"[Tom Noe] was making money for the state; what's the problem?" - An irate Gov. Bob Taft, April 7
"I am outraged, angered, saddened, sickened by what we learned yesterday from Mr. Noe's attorney." - A "fed-up" Governor Taft, May 27
"I think this is purely political, and the truth doesn't lie. When all is said and done, they will not find anything." - Tom Noe, in the April 13 Toledo Free Press
" ." - Tom Noe, in more recent weeks
Well, let's not be too hasty. Tom Noe is presumed innocent - and as of this writing the man hasn't even been charged with anything.
But still. I mean, when one of Mr. Noe's various attorneys called state officials (even as fraud investigators gathered at his client's vault) to say that $10 million to $12 million was "unaccounted for," well, c'mon.
But, hey. Maybe it'll turn out to be Colonel Mustard in the library with a candlestick. If it does, taxpayers better ask about the provenance of that candlestick, and whether it's state property.
Even as some were aghast at a public investment scheme featuring rare coins, jaws dropped even more after we learned that coins, ladies and gentlemen, were just a part of Ohio's portfolio.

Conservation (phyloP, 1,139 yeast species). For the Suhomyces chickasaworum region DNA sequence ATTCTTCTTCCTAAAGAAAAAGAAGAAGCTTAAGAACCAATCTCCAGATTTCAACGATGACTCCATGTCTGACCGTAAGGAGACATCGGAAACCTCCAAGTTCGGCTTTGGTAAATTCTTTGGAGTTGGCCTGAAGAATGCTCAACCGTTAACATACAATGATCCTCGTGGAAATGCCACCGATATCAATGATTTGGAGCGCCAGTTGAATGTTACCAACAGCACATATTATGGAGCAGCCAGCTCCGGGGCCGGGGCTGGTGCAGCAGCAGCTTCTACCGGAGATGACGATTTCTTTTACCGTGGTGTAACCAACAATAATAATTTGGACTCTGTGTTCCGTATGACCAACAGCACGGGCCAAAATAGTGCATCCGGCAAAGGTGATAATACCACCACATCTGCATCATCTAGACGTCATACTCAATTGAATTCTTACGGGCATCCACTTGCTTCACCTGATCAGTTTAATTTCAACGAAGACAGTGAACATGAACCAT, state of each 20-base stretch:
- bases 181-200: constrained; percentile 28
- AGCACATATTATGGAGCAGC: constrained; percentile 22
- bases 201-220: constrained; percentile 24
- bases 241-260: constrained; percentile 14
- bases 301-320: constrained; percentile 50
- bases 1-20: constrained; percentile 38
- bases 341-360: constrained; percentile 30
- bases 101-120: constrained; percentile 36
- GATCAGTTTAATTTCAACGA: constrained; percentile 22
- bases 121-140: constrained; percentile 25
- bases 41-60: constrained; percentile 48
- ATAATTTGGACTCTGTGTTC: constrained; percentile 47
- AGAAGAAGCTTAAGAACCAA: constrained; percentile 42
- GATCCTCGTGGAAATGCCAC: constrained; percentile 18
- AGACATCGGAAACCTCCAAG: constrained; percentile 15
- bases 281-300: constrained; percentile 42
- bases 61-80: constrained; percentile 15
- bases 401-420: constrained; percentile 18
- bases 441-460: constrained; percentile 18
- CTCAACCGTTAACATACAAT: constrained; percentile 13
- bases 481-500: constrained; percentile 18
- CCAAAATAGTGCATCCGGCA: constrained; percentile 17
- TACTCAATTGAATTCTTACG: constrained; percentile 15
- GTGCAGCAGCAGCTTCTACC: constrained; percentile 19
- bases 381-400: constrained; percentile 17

A Christmas card signed by Jackie O., something else signed by Thomas Jefferson, a rare photo of a beardless Abe Lincoln, and that cone-shaped bra Madonna wore on tour.
Boy, Tom Noe's not kidding about the "collectibles" part of his business, is he? And far be it from me to imply that trafficking in collectibles isn't a worthwhile pursuit.
Just not with taxpayer-dollar investments.
(Hey, Madonna's bra? I made that up. Gotcha, didn't I? You couldn't tell if that was one of Mr. Noe's "collectibles," because who knows, it could have been!)
Oh, this just gets richer and richer.
A few rare coins lost. No, wait, more like 119 coins. No, wait, make that $10 million. Or maybe even $12 million. What's a little loose change among friends?
And that is precisely the point. The level of "friendliness" in Columbus is a little too chummy.
This entire mess (for want of a better word) looks more and more to be a sad and near-classic illustration of the blessings of political friendship.
And let's not make the mistake of gloating too much over this Republican scandal. While the GOP happens to be the party in power in Columbus, cronyism is hardly limited to one political party or another. It just must be the Republicans' turn.
Oh, and one more thing: Can we please find a better nickname than Coingate for all this?
No more -gates!
Not in name, and (oh, why not think big) not in practice.
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